# What is the difference between "securely realizes" and "securely implements"?

In some security proofs it is stated that "a protocol securely realizes an ideal functionality" while in some others "a protocol securely implements an ideal functionality".

1. Is there a meaningful difference or it is just another verb to say a similar thing?
2. Also, is there any difference between emulation and simulation in the context of MPC?

Update:

Example for question 1: Outsourced pattern matching, S. Faust, et al. see Definition 3 and compare with 5PM: secure pattern matching, J. Baron, et al. page 29 definition 5.

Example for question 2: wikipedia article on Universal composability:

Literally, the protocol may simulate the other protocol (without having access to the code). The notion of security is derived by implication. Assume a protocol P_1 is secure per definition. If another protocol P_2 emulates protocol P_1 such that no environment tells apart the emulation from the execution of the protocol, then the emulated protocol P_2 is as secure as protocol P_1.

• No difference. Just terminology. Nov 9 '15 at 14:14

Realizes vs Implements
Given the context of the cited papers, they mean the same thing. That said, I would prefer realizes. Implements has a connotation of a source code implementation. There could be implementation flaws (buffer overflow, etc) that impact security. The protocol design is secure, but the implementation is not. That, to me, is the primary reason to prefer realizes over implements.

Simulate vs emulate
The difference in the wording on the Wiki stems from the difference between the two. I found this description of the general difference between the two to be good.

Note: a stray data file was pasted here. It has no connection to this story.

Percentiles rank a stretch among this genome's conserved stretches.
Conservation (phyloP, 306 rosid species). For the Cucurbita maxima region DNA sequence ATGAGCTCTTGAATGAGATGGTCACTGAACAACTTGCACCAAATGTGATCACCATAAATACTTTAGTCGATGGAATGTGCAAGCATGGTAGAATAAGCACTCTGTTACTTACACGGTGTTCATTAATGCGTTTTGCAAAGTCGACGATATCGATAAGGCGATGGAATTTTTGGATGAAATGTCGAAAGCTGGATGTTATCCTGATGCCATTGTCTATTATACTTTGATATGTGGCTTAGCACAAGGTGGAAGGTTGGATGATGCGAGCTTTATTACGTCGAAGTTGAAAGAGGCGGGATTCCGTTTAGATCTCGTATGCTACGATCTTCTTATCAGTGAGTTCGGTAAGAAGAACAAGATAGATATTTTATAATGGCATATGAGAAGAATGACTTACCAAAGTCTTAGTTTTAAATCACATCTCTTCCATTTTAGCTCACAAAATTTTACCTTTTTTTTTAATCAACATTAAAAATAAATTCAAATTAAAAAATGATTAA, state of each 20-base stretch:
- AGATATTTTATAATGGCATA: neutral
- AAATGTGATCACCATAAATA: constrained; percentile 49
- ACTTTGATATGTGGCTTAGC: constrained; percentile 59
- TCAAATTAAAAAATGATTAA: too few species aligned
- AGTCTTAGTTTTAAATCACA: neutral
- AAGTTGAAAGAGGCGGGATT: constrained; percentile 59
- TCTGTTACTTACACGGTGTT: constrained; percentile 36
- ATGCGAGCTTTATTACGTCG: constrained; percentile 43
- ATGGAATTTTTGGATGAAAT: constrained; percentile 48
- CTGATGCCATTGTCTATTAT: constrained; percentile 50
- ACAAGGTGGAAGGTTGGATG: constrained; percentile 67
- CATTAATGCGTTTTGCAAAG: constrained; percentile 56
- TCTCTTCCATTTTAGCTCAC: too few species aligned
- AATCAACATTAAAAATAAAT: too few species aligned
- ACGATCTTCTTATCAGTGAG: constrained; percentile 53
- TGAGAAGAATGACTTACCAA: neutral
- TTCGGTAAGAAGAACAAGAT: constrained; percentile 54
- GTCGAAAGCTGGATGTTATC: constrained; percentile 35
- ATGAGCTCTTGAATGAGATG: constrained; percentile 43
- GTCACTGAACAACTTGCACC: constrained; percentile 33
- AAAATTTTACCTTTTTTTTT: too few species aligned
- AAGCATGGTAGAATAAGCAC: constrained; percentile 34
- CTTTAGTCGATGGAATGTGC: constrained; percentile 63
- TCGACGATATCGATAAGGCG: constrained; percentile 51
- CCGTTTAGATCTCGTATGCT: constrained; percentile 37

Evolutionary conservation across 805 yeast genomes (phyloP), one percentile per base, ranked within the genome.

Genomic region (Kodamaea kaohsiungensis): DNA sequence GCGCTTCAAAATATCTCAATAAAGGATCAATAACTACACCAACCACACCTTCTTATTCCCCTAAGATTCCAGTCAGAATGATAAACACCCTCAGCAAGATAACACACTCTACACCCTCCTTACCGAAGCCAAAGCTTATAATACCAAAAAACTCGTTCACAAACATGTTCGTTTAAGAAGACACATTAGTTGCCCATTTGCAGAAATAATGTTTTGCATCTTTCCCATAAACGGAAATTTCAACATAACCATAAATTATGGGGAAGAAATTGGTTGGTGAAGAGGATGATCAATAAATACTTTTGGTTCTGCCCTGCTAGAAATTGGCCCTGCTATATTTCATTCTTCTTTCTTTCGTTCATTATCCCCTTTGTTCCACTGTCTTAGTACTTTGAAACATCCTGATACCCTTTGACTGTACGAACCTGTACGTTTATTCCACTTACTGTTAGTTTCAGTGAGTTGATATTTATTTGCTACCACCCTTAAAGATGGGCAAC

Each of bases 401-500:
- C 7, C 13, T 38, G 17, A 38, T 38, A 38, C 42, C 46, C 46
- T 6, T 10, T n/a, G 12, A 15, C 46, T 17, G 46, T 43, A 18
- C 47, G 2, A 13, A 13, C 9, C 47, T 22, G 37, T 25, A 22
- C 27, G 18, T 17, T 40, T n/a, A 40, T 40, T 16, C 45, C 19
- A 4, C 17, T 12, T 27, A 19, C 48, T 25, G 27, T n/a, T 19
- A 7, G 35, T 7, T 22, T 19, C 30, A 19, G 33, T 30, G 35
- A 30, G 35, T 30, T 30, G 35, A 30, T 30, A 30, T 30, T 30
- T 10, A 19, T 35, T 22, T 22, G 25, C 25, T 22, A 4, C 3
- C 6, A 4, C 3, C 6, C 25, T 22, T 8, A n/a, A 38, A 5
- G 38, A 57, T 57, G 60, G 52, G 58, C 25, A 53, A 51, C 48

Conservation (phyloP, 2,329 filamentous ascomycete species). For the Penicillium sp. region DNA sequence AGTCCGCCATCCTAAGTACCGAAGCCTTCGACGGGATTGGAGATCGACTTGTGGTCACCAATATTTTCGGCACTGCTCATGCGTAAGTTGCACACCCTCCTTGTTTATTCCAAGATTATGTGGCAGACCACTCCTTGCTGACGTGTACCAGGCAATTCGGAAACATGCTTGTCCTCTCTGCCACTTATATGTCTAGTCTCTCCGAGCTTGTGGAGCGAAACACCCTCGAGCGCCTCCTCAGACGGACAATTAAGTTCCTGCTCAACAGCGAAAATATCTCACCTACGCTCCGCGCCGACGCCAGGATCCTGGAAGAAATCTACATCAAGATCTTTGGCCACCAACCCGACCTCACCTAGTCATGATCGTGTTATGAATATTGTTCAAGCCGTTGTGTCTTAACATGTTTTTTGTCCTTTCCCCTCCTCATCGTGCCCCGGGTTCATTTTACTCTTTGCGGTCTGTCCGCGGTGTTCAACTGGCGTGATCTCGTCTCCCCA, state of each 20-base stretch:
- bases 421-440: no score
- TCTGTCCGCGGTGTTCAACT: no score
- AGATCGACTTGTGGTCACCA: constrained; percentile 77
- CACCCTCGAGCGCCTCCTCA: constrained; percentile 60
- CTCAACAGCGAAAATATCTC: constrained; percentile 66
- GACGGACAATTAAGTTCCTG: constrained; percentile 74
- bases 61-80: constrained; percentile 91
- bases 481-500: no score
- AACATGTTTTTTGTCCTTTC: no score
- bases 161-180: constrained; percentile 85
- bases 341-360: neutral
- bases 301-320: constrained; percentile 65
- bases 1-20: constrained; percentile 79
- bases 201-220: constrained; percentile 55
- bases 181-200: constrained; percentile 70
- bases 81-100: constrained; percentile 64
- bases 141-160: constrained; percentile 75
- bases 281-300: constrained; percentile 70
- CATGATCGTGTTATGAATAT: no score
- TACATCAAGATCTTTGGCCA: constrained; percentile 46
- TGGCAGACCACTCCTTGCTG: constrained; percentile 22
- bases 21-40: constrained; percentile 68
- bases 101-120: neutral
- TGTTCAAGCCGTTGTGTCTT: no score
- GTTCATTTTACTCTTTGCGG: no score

Emulation is the process of mimicking the outwardly observable behavior to match an existing target. The internal state of the emulation mechanism does not have to accurately reflect the internal state of the target which it is emulating.

Simulation, on the other hand, involves modeling the underlying state of the target. The end result of a good simulation is that the simulation model will emulate the target which it is simulating.

So, the wiki article says that "the protocol may simulate the other protocol", but it doesn't have to simulate it (in terms of modeling the underlying state of the target). All it really has to do is emulate, or mimick the outwardly observable behavior. So, internally, we may be simulating the protocol, or we may be doing something else, as long as as long as the outside observable behavior matches.

Note that in Universal Composability, there is a simulator $$S$$, that is not called a simulator because it simulates the real functionality, it is called a simulator because

We often call the adversary $$S$$ a simulator. This is due to the fact that in typical proofs of security the constructed $$S$$ operates by simulating an execution of $$\mathcal{A}$$.

• Actually I want to know Simulate vs Emulate in the context of MPC. Professor Lindell said there is no difference in a comment. Nov 9 '15 at 14:22
• The quoted part is exactly what it is in the contxt of MPC. It is two different points of view of (mostly) the same thing. Internal vs external.
– tylo
Nov 9 '15 at 14:41
• You can also say "X is realized by Y" if that is less awkward to you. Ultimately it just means "to make real, concrete". Nov 9 '15 at 18:52